The Columbia Journalism Review has a review of the media’s handling of the MRSA story.
Link to CJR article.
A Clone of Methicillin-Resistant Staphylococcus aureus among Professional Football Players
Sophia V. Kazakova et al
President Bush in his final State of the Union address called for an additional $30 billion over the next five years to fight HIV/AIDS in Africa - an amount AIDS activists say is less than he has already pledged and far less than what is needed.
"Our Emergency Plan for AIDS Relief is treating 1.4 million people. We can bring healing and hope to many more. So I ask you to maintain the principles that have changed behavior and made this program a success. And I call on you to double our initial commitment to fighting HIV/AIDS by approving an additional $30 billion over the next five years," Bush told the joint session of the House and Senate Monday night.
But New York's Gay Men's Health Crisis, one of the biggest HIV/AIDS organizations in the country, said Tuesday that that Bush's commitment actually is $30 billion less than Bush has committed to the G-8 and at the United Nations.
Additionally the State of the
GMHC said that $59 billion is needed if the
"It is unconscionable that the President would seek to under-fund at the current level, especially at this moment time," said Marjorie J. Hill, Chief Executive
Officer of Gay Men's Health Crisis.
"Just when new treatments are radically changing life chances for people with HIV, under-funding will effectively slam the door on millions of others.
In contrast to the 2003 PEPFAR authorization, when the U.S. pledged to provide treatment to two million people in fifteen countries by the end of fiscal year 2008, the Presidents current proposal would extent treatment to only half a million additional people over the next five years Hill said.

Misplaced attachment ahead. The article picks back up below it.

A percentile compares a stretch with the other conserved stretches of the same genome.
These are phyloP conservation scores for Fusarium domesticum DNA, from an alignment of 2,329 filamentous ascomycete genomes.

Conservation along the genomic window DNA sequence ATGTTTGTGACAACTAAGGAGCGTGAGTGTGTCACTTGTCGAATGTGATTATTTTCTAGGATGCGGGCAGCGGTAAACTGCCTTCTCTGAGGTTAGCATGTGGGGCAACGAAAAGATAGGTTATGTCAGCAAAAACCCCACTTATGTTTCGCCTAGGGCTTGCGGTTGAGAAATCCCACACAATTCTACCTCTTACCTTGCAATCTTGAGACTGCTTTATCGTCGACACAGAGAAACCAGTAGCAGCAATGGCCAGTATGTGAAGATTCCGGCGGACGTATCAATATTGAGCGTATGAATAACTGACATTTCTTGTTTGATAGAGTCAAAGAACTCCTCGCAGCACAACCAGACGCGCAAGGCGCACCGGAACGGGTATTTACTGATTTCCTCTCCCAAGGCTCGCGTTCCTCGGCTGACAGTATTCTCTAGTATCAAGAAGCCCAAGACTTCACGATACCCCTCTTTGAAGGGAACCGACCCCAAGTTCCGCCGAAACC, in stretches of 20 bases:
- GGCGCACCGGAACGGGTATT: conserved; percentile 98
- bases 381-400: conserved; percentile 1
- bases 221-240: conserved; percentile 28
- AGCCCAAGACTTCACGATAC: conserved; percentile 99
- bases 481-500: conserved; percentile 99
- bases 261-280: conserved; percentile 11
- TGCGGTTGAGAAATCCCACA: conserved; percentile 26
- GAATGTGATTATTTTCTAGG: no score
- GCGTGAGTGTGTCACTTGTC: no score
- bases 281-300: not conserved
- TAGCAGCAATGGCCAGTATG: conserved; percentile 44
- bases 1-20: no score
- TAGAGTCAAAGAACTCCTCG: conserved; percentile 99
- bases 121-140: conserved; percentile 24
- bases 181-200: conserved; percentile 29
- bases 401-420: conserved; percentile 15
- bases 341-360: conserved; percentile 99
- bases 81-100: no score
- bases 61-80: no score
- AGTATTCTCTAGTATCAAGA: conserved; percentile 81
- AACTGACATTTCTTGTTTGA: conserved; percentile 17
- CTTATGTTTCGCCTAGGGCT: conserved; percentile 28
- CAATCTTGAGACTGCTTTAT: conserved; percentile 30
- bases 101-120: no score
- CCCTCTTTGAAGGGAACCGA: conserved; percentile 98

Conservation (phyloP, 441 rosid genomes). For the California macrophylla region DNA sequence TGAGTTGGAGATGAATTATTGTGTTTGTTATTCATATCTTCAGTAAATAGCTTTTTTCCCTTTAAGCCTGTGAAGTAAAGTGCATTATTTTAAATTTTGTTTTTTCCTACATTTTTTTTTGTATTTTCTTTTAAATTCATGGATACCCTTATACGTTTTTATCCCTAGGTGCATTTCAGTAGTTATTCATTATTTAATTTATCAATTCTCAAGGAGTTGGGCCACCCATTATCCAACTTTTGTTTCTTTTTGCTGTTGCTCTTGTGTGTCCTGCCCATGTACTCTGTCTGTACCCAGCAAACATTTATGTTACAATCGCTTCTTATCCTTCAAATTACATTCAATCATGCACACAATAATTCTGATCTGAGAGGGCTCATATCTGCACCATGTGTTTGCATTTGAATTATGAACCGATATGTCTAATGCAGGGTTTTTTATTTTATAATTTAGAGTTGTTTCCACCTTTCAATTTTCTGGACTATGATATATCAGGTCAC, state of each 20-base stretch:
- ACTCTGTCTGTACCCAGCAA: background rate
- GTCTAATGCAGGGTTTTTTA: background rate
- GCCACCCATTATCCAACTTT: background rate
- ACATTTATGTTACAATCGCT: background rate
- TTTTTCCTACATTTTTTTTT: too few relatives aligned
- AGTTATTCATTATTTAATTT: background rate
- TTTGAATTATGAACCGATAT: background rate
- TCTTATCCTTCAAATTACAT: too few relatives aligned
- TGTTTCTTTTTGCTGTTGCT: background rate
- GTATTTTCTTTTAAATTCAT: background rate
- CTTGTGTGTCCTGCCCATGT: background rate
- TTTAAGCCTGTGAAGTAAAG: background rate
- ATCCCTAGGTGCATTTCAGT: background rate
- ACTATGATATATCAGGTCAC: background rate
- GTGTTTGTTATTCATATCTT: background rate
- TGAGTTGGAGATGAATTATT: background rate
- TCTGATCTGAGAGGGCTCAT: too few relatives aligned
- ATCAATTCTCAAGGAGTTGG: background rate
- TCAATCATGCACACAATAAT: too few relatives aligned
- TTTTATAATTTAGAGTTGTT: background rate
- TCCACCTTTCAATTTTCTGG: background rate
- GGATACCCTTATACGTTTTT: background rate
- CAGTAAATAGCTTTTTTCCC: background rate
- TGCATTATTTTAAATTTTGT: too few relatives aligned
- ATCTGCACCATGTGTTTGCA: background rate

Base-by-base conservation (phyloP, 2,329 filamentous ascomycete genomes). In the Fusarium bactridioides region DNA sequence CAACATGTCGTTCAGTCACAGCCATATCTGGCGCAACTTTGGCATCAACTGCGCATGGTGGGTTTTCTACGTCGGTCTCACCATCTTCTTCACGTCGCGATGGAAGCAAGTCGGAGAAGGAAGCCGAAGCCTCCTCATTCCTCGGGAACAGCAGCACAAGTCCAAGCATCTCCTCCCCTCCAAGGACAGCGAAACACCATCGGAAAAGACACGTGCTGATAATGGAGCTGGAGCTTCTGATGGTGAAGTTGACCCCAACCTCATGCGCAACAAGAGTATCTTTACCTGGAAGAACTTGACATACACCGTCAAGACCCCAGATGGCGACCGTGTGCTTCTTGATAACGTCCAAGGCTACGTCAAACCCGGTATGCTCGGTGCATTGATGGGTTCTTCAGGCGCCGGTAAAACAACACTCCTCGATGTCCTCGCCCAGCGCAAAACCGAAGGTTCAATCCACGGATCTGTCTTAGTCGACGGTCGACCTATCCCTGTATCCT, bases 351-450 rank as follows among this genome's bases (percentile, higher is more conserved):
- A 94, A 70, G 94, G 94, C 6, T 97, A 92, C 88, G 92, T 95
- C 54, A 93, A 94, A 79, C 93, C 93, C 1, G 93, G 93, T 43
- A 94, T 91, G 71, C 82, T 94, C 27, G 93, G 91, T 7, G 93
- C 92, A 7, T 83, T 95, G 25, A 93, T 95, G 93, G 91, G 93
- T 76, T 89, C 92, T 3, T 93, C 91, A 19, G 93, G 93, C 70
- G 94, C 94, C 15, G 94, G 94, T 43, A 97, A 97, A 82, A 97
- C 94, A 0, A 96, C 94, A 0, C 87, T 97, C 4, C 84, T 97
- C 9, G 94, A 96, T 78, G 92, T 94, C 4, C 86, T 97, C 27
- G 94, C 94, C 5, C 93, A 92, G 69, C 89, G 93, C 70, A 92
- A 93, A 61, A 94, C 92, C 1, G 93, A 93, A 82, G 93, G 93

"This represents an alarming abandonment of PEPFARs goals and of the administrations promises to the international community," said Hill.
Advocates say they will now turn to Congress to ensure full funding for PEPFAR.
Congresswoman Barbara Lee (D-Calif.) was critical for the lack of any mention of domestic HIV/AIDS spending in the State of the
"Even more incomprehensible, President Bush has flat-lined funding for the Minority AIDS Initiative and our domestic HIV/AIDS programs, even as data shows communities of color are increasingly bearing the brunt of the disease," said Lee.
"Over 188,000 African-Americans were living with AIDS at the end of 2005, representing 44 percent of all cases in the
AIDS Healthcare Foundation, the nation's largest non-profit HIV/AIDS healthcare, research, prevention and education provider, also criticized the President for not mentioning new domestic HIV/AIDS funding.
"AHF was saddened to see President Bush miss an opportunity tonight to take a real leadership position in the fight against HIV/AIDS in the
"The CDC has not yet publicly released its newest US HIV numbers, but AIDS researchers, medical providers and advocates nationwide are expecting these latest numbers to show an alarming 35% to 50% increase in US HIV rates--between 54,000 to 60,000 new infections identified annually."
According to CDC officials, that data is currently under "peer review" and will not be officially released to the public until later this year.